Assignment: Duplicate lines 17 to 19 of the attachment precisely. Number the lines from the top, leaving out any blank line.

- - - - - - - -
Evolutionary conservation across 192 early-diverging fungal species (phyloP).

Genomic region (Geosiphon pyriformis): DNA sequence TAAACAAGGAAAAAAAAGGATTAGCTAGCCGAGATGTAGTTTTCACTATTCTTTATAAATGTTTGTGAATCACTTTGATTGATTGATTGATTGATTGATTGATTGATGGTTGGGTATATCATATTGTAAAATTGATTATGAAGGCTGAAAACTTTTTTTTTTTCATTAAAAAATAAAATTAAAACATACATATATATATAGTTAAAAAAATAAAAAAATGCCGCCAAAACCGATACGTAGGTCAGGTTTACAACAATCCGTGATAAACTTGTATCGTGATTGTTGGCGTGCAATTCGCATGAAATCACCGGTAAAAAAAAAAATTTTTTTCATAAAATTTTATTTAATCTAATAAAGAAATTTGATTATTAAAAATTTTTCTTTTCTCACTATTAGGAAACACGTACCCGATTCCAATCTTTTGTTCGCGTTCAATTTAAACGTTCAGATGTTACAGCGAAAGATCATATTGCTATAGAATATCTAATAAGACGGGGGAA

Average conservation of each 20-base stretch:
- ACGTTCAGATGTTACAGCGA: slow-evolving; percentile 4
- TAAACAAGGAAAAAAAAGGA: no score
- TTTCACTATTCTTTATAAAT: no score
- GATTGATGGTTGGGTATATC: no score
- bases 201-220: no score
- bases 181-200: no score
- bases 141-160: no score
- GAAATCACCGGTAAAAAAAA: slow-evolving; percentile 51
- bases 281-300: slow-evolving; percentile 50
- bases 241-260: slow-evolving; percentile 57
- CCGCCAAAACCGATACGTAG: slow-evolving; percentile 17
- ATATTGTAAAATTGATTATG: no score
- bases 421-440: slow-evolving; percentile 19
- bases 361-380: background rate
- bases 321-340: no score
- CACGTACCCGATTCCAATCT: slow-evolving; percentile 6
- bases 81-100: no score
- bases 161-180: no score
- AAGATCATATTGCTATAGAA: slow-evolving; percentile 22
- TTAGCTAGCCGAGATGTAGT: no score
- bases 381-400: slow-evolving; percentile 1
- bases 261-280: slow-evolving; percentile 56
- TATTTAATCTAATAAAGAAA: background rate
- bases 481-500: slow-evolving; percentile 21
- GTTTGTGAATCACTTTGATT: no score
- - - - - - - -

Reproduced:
- bases 361-380: background rate
- bases 321-340: no score
- CACGTACCCGATTCCAATCT: slow-evolving; percentile 6